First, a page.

Did we all share the fantasy that Arab women and Jewish Israeli women could “do peace” better than the guys at Camp David? Dream on. An international conference on Female Sexuality was scheduled to take place in Turkey this fall as a forum for discussing women’s rights and sexuality issues in the Middle East. But after a number of Arab women threatened to boycott if any Jewish Israelis came, the conference was officially “postponed.” (This was before the current unrest.)
Hosted by Women for Women’s Human Rights, a Turkish group, and by the New York-based International Women’s Health Coalition, the conference was in the planning stages in July when the ruckus began. Marilyn Safir, an Israeli feminist and professor of psychology at the University of Haifa, was disinvited by two organizers. As remarkable as this turn of events was the friendly and matter-of-fact tone of their late-July letter.
Dear Dr. Safir,
Leyla has just attended another meeting in London on sexuality and customary practices in Muslim countries before coming to Istanbul. There she has learned from the Arab participants that, given the most recent developments in Camp David and the lack of agreements reached between Israel and Palestine, there is currently an atmosphere of tension and we were told that the Arab participants to our own sexuality meeting would boycott the meeting in finding out that participants of Jewish-Israeli background were also coming….
Under these conditions, we are very sorry to inform you that we will not be able to invite you for this particular meeting….We would like to repeat that we are extremely sorry for any inconvenience we may have caused and we thank you for your understanding in this difficult situation….
Pinar llkkaracan and
Safir, a long-time women’s activist, didn’t take it lightly. Recruiting the help of her feminist allies in Israel, the United States and elsewhere, she launched a campaign to protest her exclusion. To llkkaracan and Gulcur, she wrote:
I can not express my disappointment to you. I have been working and cooperating on various projects with Female Palestinian partner[s] for the past 3 years—from both Al-Quds (Jerusalem) and An Najaq (Nabulus) Universities. We have been meeting and working together in spite of the problems that exist….I think the attitude of the women who refuse to come is counter productive… I have attend[ed] several conferences where such threats have been made and the conference organizers have not given in to pressure. I want to and am prepared to work together and to demonstrate that women are above this type of behavior. I ask you again to reconsider your decision.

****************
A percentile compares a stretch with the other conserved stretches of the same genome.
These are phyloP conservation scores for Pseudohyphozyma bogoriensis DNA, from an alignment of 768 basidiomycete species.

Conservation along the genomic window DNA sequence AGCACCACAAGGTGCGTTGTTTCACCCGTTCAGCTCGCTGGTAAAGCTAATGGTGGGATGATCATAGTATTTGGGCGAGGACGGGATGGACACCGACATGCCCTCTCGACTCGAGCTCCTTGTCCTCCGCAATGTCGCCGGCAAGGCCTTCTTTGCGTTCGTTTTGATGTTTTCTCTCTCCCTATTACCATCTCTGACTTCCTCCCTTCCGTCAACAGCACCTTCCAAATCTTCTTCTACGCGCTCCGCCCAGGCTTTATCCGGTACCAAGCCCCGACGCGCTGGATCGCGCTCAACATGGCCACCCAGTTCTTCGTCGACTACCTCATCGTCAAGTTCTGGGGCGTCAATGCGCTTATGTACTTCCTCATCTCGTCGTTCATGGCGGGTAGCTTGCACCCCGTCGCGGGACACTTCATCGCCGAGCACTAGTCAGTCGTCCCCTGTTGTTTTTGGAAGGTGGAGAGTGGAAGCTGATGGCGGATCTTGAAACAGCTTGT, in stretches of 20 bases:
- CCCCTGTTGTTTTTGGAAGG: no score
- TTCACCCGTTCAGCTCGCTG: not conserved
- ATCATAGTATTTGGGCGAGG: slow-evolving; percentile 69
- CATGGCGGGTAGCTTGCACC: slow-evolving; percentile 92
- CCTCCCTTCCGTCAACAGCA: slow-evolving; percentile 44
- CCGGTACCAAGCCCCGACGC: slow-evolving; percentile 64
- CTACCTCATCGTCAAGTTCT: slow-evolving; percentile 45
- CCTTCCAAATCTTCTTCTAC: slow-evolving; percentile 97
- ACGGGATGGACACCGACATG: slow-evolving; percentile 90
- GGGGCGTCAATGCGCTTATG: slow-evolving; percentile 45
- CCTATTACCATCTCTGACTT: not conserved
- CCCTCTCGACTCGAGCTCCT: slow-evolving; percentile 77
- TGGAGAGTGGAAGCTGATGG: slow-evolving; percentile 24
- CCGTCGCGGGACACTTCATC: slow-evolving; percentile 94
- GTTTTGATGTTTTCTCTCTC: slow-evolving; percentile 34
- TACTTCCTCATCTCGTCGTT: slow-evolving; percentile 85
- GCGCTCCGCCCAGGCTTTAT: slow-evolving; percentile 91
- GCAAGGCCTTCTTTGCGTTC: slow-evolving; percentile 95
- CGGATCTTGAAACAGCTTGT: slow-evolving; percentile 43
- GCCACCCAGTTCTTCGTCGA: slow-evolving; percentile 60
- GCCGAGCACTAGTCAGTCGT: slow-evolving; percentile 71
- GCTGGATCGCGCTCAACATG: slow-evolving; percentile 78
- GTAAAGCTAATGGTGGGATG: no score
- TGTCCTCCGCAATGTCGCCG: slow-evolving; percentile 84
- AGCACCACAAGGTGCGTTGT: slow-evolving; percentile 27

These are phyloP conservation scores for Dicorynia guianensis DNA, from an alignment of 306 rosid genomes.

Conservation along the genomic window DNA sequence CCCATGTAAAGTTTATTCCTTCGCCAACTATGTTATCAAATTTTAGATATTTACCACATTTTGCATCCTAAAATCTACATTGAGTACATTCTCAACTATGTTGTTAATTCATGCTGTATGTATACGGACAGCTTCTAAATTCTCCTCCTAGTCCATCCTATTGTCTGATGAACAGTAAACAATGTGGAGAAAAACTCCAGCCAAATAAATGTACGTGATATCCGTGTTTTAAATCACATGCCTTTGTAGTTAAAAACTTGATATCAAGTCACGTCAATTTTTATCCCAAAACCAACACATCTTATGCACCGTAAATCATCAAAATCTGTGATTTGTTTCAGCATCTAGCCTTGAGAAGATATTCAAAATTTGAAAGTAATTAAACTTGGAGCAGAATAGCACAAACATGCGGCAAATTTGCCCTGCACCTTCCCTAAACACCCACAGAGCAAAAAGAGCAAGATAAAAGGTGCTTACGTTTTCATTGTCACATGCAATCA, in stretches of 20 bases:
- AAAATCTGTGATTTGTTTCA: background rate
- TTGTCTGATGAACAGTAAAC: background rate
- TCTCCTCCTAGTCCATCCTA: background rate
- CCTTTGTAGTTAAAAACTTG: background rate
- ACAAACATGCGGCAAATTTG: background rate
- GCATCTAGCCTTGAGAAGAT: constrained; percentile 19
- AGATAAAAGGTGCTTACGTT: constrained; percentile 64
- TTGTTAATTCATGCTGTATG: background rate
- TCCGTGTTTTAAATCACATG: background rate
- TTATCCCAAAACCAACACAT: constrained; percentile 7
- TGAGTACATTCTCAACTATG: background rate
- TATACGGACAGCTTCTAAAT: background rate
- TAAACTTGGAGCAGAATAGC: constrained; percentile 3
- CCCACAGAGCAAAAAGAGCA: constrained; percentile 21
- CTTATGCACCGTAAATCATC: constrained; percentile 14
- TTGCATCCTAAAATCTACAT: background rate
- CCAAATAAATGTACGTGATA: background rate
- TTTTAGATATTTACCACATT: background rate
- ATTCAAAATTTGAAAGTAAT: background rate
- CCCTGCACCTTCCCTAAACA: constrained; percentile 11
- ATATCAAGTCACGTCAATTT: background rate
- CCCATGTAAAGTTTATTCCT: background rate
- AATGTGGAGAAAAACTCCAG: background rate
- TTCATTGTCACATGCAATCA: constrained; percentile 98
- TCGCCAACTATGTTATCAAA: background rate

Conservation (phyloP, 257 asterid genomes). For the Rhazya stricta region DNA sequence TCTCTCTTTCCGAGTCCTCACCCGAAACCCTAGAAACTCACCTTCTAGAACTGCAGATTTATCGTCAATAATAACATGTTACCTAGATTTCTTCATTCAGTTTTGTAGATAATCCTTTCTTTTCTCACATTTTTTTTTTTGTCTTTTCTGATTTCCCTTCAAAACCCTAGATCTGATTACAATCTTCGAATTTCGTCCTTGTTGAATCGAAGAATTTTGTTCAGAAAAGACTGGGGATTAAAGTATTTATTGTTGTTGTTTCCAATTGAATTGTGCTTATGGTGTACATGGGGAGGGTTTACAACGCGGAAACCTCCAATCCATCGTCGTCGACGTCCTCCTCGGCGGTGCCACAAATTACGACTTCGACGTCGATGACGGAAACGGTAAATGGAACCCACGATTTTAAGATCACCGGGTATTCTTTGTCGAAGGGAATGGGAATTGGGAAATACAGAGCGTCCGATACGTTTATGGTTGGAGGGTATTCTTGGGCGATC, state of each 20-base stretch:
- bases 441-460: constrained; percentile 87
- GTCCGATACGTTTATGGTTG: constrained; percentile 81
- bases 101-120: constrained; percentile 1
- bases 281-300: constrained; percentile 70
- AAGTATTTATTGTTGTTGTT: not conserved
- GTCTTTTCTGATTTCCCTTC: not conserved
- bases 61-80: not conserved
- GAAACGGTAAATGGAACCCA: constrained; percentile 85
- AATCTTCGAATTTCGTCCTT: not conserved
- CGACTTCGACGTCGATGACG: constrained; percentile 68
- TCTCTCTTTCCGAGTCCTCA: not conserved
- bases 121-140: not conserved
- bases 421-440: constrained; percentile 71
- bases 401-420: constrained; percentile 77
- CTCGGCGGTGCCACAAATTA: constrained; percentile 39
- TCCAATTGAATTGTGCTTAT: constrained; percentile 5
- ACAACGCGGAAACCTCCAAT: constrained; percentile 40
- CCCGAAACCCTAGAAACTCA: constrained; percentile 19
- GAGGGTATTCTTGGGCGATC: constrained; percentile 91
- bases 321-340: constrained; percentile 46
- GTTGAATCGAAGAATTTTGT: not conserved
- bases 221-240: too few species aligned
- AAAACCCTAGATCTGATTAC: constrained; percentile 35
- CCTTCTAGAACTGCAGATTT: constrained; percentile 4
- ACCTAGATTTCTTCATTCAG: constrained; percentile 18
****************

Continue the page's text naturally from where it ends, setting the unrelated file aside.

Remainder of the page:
In sisterhood, Marilyn
Dear Dr. Safir,
We have not claimed that you are not able to work with Palestinians or Arab women. In fact, as you might know, it is very often the case that Palestinians do not have any problem attending the conferences with Israelis, but the citizens of other Arab countries do….[A]s it is, the Middle East is largely Arab, and most of the women who will be attending the meeting are Arabs.
In that context, we were not able to understand what you mean by “giving in to pressure,” as there is no sense in attempting to have a meeting that will not be attended by most of the participants.
I hope you will understand that insisting that we should take “another” stand on this issue could also be described as “pressure,” only one from a different/your perspective.
Our mistake was being uninformed and naive about the level of emotions regarding the issue and sending out the invitations without having checked it before.
That is completely our mistake and we apologize once more for it.
Pinar llkkaracan and
Safir contacted the Anti-Defamation League, the Turkish ambassador, the Israeli consul in Istanbul in hopes of reversing the decision, and still was optimistic that she would be able to attend what she expected would “prove to be an important meeting as there will be discussions about the infringement of Human Rights as related to female sexuality.” But, she reflected, “excluding a group because they are a minority in the Middle East does not bode well for human rights organizations.”
In the end, according to Safir, the IWHC’s president, Adrienne Germain, called her with apologies, and then informed her that the conference had been postponed, though Germain has told LILITH that she hopes to reschedule the meeting when it becomes possible to develop a “dialogue of trust.” Reflecting on the experience to the Israel Feminist Forum list-serve, Safir wrote, “My aim was not to have the conference cancelled as I think that it is a very important topic. Rather, I wanted to create an awareness of the discriminatory nature and the [politicization] of a meeting that was to cross over boundaries.”